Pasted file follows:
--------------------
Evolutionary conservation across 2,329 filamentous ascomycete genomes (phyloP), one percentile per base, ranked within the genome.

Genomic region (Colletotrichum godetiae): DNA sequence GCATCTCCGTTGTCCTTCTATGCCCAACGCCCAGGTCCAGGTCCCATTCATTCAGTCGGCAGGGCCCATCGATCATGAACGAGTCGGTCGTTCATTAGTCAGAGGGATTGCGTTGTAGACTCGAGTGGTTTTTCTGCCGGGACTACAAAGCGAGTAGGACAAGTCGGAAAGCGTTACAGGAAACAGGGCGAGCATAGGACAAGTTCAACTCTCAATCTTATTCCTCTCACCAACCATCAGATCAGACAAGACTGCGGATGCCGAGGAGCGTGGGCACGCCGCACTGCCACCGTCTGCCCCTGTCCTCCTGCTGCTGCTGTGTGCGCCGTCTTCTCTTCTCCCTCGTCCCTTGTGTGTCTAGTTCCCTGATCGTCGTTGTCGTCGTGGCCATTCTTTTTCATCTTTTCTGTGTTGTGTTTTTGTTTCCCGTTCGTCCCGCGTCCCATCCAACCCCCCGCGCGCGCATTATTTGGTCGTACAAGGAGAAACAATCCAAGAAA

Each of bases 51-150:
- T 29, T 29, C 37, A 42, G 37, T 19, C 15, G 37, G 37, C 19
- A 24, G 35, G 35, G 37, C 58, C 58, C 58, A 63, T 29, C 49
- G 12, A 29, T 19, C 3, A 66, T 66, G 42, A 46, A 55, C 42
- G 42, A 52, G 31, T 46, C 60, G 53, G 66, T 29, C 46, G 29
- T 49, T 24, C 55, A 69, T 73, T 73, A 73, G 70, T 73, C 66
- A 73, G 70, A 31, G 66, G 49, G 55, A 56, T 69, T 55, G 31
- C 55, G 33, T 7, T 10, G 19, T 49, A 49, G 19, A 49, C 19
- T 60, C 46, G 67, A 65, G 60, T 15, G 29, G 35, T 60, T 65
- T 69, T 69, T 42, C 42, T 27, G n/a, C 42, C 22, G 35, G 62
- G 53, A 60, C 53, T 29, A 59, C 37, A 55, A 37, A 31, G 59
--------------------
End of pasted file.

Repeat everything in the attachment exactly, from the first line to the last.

Evolutionary conservation across 2,329 filamentous ascomycete genomes (phyloP), one percentile per base, ranked within the genome.

Genomic region (Colletotrichum godetiae): DNA sequence GCATCTCCGTTGTCCTTCTATGCCCAACGCCCAGGTCCAGGTCCCATTCATTCAGTCGGCAGGGCCCATCGATCATGAACGAGTCGGTCGTTCATTAGTCAGAGGGATTGCGTTGTAGACTCGAGTGGTTTTTCTGCCGGGACTACAAAGCGAGTAGGACAAGTCGGAAAGCGTTACAGGAAACAGGGCGAGCATAGGACAAGTTCAACTCTCAATCTTATTCCTCTCACCAACCATCAGATCAGACAAGACTGCGGATGCCGAGGAGCGTGGGCACGCCGCACTGCCACCGTCTGCCCCTGTCCTCCTGCTGCTGCTGTGTGCGCCGTCTTCTCTTCTCCCTCGTCCCTTGTGTGTCTAGTTCCCTGATCGTCGTTGTCGTCGTGGCCATTCTTTTTCATCTTTTCTGTGTTGTGTTTTTGTTTCCCGTTCGTCCCGCGTCCCATCCAACCCCCCGCGCGCGCATTATTTGGTCGTACAAGGAGAAACAATCCAAGAAA

Each of bases 51-150:
- T 29, T 29, C 37, A 42, G 37, T 19, C 15, G 37, G 37, C 19
- A 24, G 35, G 35, G 37, C 58, C 58, C 58, A 63, T 29, C 49
- G 12, A 29, T 19, C 3, A 66, T 66, G 42, A 46, A 55, C 42
- G 42, A 52, G 31, T 46, C 60, G 53, G 66, T 29, C 46, G 29
- T 49, T 24, C 55, A 69, T 73, T 73, A 73, G 70, T 73, C 66
- A 73, G 70, A 31, G 66, G 49, G 55, A 56, T 69, T 55, G 31
- C 55, G 33, T 7, T 10, G 19, T 49, A 49, G 19, A 49, C 19
- T 60, C 46, G 67, A 65, G 60, T 15, G 29, G 35, T 60, T 65
- T 69, T 69, T 42, C 42, T 27, G n/a, C 42, C 22, G 35, G 62
- G 53, A 60, C 53, T 29, A 59, C 37, A 55, A 37, A 31, G 59